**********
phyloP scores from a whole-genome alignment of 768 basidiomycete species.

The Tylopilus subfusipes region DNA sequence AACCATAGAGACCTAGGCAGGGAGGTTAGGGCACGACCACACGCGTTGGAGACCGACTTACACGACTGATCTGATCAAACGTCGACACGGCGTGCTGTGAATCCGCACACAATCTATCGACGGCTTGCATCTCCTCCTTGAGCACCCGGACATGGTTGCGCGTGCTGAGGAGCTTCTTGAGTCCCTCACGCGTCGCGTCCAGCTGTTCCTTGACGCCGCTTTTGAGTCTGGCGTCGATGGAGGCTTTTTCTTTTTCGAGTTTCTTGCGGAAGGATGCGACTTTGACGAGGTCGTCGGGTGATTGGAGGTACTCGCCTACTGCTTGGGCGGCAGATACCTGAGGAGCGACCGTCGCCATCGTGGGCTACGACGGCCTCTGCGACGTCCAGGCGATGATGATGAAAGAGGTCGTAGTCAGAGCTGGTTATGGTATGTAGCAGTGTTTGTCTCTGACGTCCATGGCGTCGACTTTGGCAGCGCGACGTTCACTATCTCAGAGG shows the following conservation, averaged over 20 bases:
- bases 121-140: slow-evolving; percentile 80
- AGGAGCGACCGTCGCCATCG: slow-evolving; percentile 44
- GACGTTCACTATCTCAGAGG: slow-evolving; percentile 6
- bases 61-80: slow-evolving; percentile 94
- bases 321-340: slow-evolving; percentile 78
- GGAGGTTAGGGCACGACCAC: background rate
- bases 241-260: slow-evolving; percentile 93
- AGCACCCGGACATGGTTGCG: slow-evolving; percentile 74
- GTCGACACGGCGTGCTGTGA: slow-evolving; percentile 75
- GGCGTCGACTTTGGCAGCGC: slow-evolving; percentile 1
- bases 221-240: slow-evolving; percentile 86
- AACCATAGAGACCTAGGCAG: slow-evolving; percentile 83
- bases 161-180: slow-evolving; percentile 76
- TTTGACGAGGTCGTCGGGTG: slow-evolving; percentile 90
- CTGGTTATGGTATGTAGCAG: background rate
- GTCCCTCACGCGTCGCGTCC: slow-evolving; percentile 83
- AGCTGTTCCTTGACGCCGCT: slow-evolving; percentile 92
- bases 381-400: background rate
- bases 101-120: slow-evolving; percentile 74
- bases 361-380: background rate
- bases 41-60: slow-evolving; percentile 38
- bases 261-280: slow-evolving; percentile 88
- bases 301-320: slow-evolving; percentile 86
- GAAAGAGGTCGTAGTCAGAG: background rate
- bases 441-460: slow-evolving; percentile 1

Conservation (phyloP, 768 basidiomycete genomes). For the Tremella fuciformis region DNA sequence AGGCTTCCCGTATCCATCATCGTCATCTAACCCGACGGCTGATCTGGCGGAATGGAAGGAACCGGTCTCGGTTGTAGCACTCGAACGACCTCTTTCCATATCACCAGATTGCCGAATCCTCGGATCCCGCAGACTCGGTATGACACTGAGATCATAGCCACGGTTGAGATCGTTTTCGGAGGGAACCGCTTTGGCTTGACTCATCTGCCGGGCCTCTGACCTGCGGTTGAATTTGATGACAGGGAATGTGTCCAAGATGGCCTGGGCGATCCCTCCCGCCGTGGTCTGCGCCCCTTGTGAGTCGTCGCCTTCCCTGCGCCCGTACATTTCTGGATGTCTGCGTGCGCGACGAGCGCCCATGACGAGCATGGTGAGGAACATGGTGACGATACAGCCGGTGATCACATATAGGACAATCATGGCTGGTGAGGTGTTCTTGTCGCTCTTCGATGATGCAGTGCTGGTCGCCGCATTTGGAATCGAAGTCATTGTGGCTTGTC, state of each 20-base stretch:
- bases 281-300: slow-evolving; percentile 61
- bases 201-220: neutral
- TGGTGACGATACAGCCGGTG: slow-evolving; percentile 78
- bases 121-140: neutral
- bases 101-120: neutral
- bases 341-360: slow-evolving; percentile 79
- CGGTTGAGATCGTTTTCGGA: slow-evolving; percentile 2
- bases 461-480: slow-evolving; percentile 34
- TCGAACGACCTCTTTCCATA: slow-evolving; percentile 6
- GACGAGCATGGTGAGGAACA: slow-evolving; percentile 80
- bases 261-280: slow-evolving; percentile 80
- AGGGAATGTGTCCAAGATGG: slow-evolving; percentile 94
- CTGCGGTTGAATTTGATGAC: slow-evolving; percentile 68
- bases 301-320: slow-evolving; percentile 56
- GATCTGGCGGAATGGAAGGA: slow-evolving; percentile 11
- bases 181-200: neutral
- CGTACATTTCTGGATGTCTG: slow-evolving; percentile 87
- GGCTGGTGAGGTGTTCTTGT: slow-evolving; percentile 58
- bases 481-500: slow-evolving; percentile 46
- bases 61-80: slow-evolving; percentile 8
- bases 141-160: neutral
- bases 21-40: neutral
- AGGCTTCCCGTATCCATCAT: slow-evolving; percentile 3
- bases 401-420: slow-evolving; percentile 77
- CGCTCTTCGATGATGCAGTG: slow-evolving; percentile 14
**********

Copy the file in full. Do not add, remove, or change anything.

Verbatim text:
phyloP scores from a whole-genome alignment of 768 basidiomycete species.

The Tylopilus subfusipes region DNA sequence AACCATAGAGACCTAGGCAGGGAGGTTAGGGCACGACCACACGCGTTGGAGACCGACTTACACGACTGATCTGATCAAACGTCGACACGGCGTGCTGTGAATCCGCACACAATCTATCGACGGCTTGCATCTCCTCCTTGAGCACCCGGACATGGTTGCGCGTGCTGAGGAGCTTCTTGAGTCCCTCACGCGTCGCGTCCAGCTGTTCCTTGACGCCGCTTTTGAGTCTGGCGTCGATGGAGGCTTTTTCTTTTTCGAGTTTCTTGCGGAAGGATGCGACTTTGACGAGGTCGTCGGGTGATTGGAGGTACTCGCCTACTGCTTGGGCGGCAGATACCTGAGGAGCGACCGTCGCCATCGTGGGCTACGACGGCCTCTGCGACGTCCAGGCGATGATGATGAAAGAGGTCGTAGTCAGAGCTGGTTATGGTATGTAGCAGTGTTTGTCTCTGACGTCCATGGCGTCGACTTTGGCAGCGCGACGTTCACTATCTCAGAGG shows the following conservation, averaged over 20 bases:
- bases 121-140: slow-evolving; percentile 80
- AGGAGCGACCGTCGCCATCG: slow-evolving; percentile 44
- GACGTTCACTATCTCAGAGG: slow-evolving; percentile 6
- bases 61-80: slow-evolving; percentile 94
- bases 321-340: slow-evolving; percentile 78
- GGAGGTTAGGGCACGACCAC: background rate
- bases 241-260: slow-evolving; percentile 93
- AGCACCCGGACATGGTTGCG: slow-evolving; percentile 74
- GTCGACACGGCGTGCTGTGA: slow-evolving; percentile 75
- GGCGTCGACTTTGGCAGCGC: slow-evolving; percentile 1
- bases 221-240: slow-evolving; percentile 86
- AACCATAGAGACCTAGGCAG: slow-evolving; percentile 83
- bases 161-180: slow-evolving; percentile 76
- TTTGACGAGGTCGTCGGGTG: slow-evolving; percentile 90
- CTGGTTATGGTATGTAGCAG: background rate
- GTCCCTCACGCGTCGCGTCC: slow-evolving; percentile 83
- AGCTGTTCCTTGACGCCGCT: slow-evolving; percentile 92
- bases 381-400: background rate
- bases 101-120: slow-evolving; percentile 74
- bases 361-380: background rate
- bases 41-60: slow-evolving; percentile 38
- bases 261-280: slow-evolving; percentile 88
- bases 301-320: slow-evolving; percentile 86
- GAAAGAGGTCGTAGTCAGAG: background rate
- bases 441-460: slow-evolving; percentile 1

Conservation (phyloP, 768 basidiomycete genomes). For the Tremella fuciformis region DNA sequence AGGCTTCCCGTATCCATCATCGTCATCTAACCCGACGGCTGATCTGGCGGAATGGAAGGAACCGGTCTCGGTTGTAGCACTCGAACGACCTCTTTCCATATCACCAGATTGCCGAATCCTCGGATCCCGCAGACTCGGTATGACACTGAGATCATAGCCACGGTTGAGATCGTTTTCGGAGGGAACCGCTTTGGCTTGACTCATCTGCCGGGCCTCTGACCTGCGGTTGAATTTGATGACAGGGAATGTGTCCAAGATGGCCTGGGCGATCCCTCCCGCCGTGGTCTGCGCCCCTTGTGAGTCGTCGCCTTCCCTGCGCCCGTACATTTCTGGATGTCTGCGTGCGCGACGAGCGCCCATGACGAGCATGGTGAGGAACATGGTGACGATACAGCCGGTGATCACATATAGGACAATCATGGCTGGTGAGGTGTTCTTGTCGCTCTTCGATGATGCAGTGCTGGTCGCCGCATTTGGAATCGAAGTCATTGTGGCTTGTC, state of each 20-base stretch:
- bases 281-300: slow-evolving; percentile 61
- bases 201-220: neutral
- TGGTGACGATACAGCCGGTG: slow-evolving; percentile 78
- bases 121-140: neutral
- bases 101-120: neutral
- bases 341-360: slow-evolving; percentile 79
- CGGTTGAGATCGTTTTCGGA: slow-evolving; percentile 2
- bases 461-480: slow-evolving; percentile 34
- TCGAACGACCTCTTTCCATA: slow-evolving; percentile 6
- GACGAGCATGGTGAGGAACA: slow-evolving; percentile 80
- bases 261-280: slow-evolving; percentile 80
- AGGGAATGTGTCCAAGATGG: slow-evolving; percentile 94
- CTGCGGTTGAATTTGATGAC: slow-evolving; percentile 68
- bases 301-320: slow-evolving; percentile 56
- GATCTGGCGGAATGGAAGGA: slow-evolving; percentile 11
- bases 181-200: neutral
- CGTACATTTCTGGATGTCTG: slow-evolving; percentile 87
- GGCTGGTGAGGTGTTCTTGT: slow-evolving; percentile 58
- bases 481-500: slow-evolving; percentile 46
- bases 61-80: slow-evolving; percentile 8
- bases 141-160: neutral
- bases 21-40: neutral
- AGGCTTCCCGTATCCATCAT: slow-evolving; percentile 3
- bases 401-420: slow-evolving; percentile 77
- CGCTCTTCGATGATGCAGTG: slow-evolving; percentile 14